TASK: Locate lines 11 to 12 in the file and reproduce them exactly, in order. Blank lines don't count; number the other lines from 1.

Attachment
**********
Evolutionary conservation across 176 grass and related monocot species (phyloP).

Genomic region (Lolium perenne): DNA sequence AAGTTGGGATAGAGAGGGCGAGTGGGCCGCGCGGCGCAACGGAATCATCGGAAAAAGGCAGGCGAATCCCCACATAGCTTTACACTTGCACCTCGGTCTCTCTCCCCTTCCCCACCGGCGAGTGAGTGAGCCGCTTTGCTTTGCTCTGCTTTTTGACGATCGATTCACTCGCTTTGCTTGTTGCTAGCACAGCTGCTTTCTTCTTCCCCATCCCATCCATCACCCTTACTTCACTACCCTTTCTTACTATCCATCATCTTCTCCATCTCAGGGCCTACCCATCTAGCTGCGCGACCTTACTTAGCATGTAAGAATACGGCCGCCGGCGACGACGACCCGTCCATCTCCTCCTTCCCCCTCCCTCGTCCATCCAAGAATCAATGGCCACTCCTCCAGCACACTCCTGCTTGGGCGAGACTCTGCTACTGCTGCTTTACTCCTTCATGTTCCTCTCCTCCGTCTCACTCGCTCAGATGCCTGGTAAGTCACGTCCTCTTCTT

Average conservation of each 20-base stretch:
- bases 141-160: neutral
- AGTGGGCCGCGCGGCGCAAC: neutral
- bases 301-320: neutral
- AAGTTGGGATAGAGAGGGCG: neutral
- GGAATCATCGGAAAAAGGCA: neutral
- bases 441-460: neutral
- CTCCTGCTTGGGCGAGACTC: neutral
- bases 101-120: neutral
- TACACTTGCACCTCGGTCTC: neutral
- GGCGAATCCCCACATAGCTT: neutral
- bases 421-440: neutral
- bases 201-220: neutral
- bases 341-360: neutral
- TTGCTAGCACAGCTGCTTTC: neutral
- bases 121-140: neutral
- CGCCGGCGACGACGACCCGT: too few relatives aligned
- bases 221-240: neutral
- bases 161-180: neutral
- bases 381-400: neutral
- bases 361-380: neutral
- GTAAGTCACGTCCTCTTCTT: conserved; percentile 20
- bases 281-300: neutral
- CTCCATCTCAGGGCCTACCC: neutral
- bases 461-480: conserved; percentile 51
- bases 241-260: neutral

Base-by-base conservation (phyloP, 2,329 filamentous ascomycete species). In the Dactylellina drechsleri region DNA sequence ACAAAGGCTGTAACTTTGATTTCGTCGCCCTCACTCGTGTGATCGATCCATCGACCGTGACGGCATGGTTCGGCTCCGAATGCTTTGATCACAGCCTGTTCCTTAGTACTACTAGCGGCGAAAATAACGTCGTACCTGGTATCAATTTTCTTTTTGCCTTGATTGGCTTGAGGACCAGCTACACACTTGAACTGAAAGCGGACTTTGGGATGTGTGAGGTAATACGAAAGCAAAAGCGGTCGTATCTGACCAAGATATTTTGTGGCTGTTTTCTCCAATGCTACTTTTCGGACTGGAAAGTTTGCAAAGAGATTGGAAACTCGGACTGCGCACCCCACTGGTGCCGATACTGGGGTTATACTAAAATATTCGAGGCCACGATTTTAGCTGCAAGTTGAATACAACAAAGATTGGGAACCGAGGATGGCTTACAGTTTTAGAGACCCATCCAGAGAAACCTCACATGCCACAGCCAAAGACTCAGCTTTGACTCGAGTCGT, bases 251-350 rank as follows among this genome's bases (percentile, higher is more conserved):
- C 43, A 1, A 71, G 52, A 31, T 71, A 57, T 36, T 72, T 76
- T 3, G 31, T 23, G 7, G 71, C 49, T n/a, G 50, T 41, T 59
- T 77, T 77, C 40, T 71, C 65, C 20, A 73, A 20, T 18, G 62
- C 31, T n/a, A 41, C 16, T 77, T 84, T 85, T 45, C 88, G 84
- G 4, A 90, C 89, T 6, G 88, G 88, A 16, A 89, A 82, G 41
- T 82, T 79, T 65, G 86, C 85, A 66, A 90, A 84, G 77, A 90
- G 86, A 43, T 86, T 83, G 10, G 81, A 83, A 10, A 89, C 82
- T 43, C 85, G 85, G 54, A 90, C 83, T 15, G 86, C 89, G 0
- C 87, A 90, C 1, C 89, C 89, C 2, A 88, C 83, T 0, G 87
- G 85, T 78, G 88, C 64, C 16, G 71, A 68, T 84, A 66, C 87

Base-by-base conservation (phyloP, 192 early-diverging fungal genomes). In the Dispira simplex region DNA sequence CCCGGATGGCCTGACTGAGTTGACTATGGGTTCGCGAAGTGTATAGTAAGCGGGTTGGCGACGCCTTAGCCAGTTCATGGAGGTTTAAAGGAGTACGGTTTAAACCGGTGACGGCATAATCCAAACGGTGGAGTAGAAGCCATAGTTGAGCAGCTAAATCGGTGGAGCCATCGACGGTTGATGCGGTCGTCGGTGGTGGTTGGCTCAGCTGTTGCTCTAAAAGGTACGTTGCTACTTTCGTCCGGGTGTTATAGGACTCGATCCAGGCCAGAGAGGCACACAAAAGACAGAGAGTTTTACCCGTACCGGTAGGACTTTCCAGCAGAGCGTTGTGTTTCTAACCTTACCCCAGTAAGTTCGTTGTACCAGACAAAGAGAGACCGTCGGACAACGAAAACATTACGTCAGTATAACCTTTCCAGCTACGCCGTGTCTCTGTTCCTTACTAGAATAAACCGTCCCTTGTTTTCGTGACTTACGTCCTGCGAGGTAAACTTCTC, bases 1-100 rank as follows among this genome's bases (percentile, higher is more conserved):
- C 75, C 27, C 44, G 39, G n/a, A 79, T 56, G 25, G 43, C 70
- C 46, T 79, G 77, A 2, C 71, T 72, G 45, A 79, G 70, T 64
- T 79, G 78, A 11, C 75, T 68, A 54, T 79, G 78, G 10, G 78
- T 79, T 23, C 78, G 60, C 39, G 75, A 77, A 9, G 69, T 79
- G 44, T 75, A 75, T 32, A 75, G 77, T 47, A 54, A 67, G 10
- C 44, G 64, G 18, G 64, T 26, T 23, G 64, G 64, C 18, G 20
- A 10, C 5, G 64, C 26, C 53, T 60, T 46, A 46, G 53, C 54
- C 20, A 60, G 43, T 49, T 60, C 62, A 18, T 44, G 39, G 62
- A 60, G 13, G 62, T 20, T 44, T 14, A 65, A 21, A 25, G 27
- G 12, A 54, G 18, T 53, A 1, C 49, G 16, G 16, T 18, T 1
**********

- bases 101-120: neutral
- TACACTTGCACCTCGGTCTC: neutral